BURLINGTON — Candidates for Burlington mayor covered a wide range of topics at a forum Thursday hosted by the League of Women Voters of Skagit County.
Incumbent Steve Sexton, who is seeking a third term, focused on his accomplishments in office and on his plans for addressing homelessness, while second-term city Councilman Joe DeGloria criticized Sexton’s management of the city’s finances and roads, promising changes under his leadership.
In his opening comments, DeGloria said he believes in fiscal responsibility, adding that he’s voted against property tax increases every year he’s been on the council.
Sexton said in addition to his mayoral experience he has 30 years of business management experience, which has taught him that everything depends on building a strong team of managers.
“And that’s exactly what I think we’ve done over the last eight years,” he said.
When asked about the biggest challenge facing the winner, Sexton said it was homelessness, and specifically the city’s street homeless.
He said the city needs to help provide a place for the street homeless to sleep, take showers, do laundry and get connected with human services.
“We need to have more supply of shelter beds for those folks,” he said.
DeGloria said he believes the biggest challenge is fixing the finance department, which he has said is in crisis.
He said he supported the hiring of two consultants to review the city’s budget, and they found discrepancies. He said the budget touches every department in the city, so it’s important that it’s as accurate as possible.
While he agreed homelessness is a problem in Burlington and that the city can’t go it alone on this issue, he said he would tackle homelessness by investing more in enforcement.
“I don’t think it’s OK for someone to litter or openly urinate or defecate in public places,” DeGloria said.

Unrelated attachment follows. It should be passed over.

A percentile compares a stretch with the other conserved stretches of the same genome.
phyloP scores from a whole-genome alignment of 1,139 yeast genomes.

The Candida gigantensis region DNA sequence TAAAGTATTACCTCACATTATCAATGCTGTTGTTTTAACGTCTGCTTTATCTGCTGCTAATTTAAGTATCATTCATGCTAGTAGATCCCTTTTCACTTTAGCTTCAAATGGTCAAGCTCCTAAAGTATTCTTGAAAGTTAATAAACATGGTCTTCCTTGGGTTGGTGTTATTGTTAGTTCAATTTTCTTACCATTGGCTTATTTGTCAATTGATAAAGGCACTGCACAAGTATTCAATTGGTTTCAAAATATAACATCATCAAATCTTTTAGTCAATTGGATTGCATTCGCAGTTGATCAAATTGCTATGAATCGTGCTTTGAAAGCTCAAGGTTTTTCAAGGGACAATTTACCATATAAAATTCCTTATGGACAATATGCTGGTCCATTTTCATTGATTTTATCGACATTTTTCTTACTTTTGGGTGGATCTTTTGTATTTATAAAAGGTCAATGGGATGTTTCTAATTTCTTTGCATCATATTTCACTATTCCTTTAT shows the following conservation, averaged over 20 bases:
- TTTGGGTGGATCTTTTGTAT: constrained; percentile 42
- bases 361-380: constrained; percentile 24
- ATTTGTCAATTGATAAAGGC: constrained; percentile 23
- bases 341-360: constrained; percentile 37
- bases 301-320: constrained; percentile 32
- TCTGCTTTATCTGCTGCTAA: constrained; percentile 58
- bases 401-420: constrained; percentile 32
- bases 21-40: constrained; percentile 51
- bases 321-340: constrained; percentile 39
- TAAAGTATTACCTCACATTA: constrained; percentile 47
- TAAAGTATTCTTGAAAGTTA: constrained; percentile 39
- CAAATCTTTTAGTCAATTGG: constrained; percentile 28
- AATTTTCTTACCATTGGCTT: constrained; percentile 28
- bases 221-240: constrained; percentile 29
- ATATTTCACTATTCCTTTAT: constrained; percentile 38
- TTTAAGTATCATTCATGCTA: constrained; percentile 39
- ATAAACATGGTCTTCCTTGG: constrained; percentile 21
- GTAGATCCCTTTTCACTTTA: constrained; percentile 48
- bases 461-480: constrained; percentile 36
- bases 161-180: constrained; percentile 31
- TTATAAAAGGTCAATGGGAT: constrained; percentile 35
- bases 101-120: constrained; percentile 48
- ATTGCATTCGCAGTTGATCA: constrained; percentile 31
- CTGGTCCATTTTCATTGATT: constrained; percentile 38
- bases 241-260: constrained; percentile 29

If elected, he said he would want to partner with the county and other cities to spend money from House Bill 1406.
When asked how the candidates would spend a hypothetical $1 million grant, Sexton said he would fund a proposed affordable housing project for veterans, in partnership with Skagit County and the American Legion.
DeGloria said he would use the money to build more restrooms near the sports fields at Skagit River Park, where he said there is often a line of 50 to 60 people.
His second priority would be to make the city’s parks compliant with the Americans with Disabilities Act.
On road improvements, DeGloria said the city is spending too much on streets near the retail area, while ignoring residential streets. Many of those streets, he said, have no sidewalks and gravel shoulders.
Sexton said he wished every street had paved sidewalks, but that the funding isn’t there. He said state and federal grants are available for larger projects such as those in retail areas, and that money can’t be diverted.
He suggested following the lead of Mount Vernon and Anacortes by asking the voters to support a 0.2 percent sales tax increase, raising $2 million annually for road projects.
The two both said they supported a ban on single-use plastic bags, saying it should be considered by the council.
And while DeGloria said he believes “it’s not the role of government to tell people what they can and cannot do,” he said a minor imposition such as this would be acceptable.